With the foresight of a well-trained retainer, Livia enters the room on quiet feet, entirely unobtrusive until she pops up beside Beatrice with a glass of cold water in her hand. She passes it to her mistress without a word. "Definitely don't give them your name," she says darkly, adding to the conversation. She waits for Beatrice to finish, before she looks to Antonella. "Can I get you anything, Signora?"

Antonella would have to feel guilt to feel relief and so it is that she only watches her mother curiously as she turns away, maybe wondering what was learned, what was decided. But surely too clever to ask. One needn't feel guilty to know some things are just best left unexplored. When Livia the Magician echoes that first bit of advice with such gravity, her brow knits as she studies the woman for a few seconds. "Water would be wonderful," as it always is for hangovers. "Thank you." She turns restlessly to consider the library, perhaps picking out what she'd be rid of to make space for more interesting books, and says, "Hospitality we can manage. The contessa in question is very gracious, generous. We'll be sure to pack well for the little trip." Beat. "Not that we're going far. A few hours' ride and no farther." A promise, that.

"Oh, thank you, dear," Beatrice tells Livia with blithe and easy, if thoughtless, affection. She takes a swallow from the cold water, and then rests its cool glass against her cheek for a beat. "When are you planning to do this? I trust you will be well rested when it occurs. If you aren't alert, you may struggle on the verge of nightmare."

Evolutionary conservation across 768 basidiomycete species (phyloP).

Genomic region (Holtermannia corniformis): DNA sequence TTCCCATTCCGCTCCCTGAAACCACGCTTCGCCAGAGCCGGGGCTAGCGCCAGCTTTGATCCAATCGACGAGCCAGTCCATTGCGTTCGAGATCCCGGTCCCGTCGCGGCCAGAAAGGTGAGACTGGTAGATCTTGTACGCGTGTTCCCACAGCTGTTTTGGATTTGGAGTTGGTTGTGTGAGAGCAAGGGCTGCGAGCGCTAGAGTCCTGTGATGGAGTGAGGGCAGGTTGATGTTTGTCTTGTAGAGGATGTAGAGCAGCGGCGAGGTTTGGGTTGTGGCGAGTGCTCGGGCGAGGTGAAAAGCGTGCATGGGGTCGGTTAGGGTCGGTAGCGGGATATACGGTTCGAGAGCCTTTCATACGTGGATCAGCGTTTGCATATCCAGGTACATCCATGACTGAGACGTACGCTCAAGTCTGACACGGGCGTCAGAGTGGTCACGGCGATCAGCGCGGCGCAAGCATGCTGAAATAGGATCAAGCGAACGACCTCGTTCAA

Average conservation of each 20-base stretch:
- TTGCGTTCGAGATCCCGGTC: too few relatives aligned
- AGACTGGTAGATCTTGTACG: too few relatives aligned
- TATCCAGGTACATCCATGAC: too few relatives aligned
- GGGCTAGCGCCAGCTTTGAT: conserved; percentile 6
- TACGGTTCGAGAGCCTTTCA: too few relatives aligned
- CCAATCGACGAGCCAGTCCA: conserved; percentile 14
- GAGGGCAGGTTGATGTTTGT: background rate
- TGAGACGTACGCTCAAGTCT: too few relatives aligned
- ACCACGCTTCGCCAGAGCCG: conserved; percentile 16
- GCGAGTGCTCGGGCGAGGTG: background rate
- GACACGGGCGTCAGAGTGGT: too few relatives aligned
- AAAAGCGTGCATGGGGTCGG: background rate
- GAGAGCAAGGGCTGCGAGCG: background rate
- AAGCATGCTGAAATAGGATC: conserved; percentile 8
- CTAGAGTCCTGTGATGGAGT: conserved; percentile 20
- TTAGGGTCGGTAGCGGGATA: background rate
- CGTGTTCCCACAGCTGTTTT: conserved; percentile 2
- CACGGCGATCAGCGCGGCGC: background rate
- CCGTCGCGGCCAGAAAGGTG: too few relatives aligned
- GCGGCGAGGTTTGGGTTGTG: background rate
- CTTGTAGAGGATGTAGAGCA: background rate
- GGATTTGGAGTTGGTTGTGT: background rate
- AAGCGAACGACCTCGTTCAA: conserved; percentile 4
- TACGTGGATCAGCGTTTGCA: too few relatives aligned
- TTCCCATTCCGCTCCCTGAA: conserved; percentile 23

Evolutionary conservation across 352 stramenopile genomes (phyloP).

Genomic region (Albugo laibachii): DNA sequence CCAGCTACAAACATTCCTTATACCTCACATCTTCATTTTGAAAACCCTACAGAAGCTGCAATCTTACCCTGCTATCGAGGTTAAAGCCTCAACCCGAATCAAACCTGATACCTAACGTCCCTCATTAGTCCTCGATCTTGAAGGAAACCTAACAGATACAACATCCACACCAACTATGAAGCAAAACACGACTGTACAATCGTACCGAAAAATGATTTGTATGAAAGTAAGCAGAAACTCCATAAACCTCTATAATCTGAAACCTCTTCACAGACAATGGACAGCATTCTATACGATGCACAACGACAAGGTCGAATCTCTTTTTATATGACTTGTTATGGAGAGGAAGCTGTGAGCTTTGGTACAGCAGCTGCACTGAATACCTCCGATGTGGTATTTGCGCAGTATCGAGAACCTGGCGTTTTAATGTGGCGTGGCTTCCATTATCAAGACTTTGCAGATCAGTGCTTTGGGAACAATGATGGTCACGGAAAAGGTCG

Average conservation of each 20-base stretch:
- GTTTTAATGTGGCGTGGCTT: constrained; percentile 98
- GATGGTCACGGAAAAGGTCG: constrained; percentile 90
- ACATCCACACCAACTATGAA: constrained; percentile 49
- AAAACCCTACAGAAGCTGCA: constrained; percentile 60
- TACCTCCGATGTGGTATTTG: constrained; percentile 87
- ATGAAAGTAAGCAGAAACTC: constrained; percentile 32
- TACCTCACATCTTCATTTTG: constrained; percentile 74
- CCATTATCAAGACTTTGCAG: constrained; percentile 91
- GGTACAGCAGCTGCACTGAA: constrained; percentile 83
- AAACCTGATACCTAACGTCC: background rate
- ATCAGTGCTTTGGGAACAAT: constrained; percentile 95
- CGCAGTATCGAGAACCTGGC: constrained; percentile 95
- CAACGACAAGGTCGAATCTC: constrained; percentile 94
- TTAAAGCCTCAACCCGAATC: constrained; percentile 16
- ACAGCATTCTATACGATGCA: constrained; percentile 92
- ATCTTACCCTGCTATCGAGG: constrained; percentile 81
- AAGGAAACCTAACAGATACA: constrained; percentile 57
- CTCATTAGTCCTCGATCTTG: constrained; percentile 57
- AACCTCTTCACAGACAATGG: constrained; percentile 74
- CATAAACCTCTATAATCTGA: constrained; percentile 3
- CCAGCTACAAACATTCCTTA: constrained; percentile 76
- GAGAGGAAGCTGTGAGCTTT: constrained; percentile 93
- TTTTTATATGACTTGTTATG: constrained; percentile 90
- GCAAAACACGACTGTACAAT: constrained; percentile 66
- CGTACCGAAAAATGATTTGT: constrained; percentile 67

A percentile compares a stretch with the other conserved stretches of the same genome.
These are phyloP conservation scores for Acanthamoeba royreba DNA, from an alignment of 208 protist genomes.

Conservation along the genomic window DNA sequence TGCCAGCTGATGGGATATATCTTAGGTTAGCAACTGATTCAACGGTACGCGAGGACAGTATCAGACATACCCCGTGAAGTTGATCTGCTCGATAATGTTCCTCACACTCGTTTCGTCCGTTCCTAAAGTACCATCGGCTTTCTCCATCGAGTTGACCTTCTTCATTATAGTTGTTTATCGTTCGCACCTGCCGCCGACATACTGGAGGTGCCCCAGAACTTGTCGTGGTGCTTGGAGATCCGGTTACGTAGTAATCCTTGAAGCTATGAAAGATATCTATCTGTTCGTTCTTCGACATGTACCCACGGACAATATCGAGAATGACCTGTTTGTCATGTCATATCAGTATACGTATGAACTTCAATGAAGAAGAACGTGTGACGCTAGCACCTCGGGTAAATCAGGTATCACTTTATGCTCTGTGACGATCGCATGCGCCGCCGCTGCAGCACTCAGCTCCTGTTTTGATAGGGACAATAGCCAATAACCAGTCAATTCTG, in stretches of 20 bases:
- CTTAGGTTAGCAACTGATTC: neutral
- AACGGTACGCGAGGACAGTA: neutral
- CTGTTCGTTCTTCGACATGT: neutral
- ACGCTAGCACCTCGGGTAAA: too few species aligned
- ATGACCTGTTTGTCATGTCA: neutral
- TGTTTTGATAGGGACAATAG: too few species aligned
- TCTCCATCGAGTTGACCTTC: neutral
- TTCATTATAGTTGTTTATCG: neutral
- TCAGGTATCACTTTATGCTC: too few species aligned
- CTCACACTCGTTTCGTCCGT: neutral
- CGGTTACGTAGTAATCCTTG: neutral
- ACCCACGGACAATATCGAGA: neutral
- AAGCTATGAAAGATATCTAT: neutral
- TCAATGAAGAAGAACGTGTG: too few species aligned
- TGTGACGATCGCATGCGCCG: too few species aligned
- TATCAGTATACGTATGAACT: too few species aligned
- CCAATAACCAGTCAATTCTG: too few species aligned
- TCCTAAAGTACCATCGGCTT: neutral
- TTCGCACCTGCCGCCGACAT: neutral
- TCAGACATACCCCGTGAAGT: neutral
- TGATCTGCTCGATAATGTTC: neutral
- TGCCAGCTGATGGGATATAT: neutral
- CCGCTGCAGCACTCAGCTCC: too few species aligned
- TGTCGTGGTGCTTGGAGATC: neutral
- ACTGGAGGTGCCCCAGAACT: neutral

Livia briefly directs a soft smile aside to Beatrice before she turns to withstand Antonella's inspection with a bland expression and faint smile. "Of course," she tells the younger Capello. She must have brought a tray in when she entered, because rather than leaving she moves instead toward a table nearer the door and pours water from the pitcher into another glass. "Signora," she offers the glass.

Antonella's head dips at the advice on getting a good night's sleep before running off to chase visitante, her smile perhaps wider than it ought to be. "A few days' time," she answers softly. "Whenever the contessa is ready. Well-rested, well-read and well-packed." She offers Livia a grateful smile as she claims the glass and drinks rather deeply from it. A sip, first, but that sip only reminds her body how desperate it is for hydration, and so she gulps down more in a manner which might border on unladylike.

Beatrice starts to move to grandiosely sprawl upon the chaise, but she's covered it in books, so she can't. Sighing dramatically, she wafts onward, her skirts shifting over the floor, and says, "I am surprised that you did not request something more from me than advise beforehand, considering my expertise, but it is, I suppose, a mother's role to outlive her usefulness." Her smile is slanted askew as she glances in Livia's direction, and she admits, "Though I do have my library project to work on. I am occupied." (She is making … a mess.)

With a quick narrowing of her intent eyes, Livia slips back to the water to pour a third glass. She brings it up to Antonella's side, silently offering it in exchange for the now well-drained glass. "No one could ever think you useless," she says, toward Beatrice, clearly, as she moves toward the chaise. Nimble fingers make quick work of the books. They are transferred to a table in the precise order in which she found them on the chaise - in case of sorting.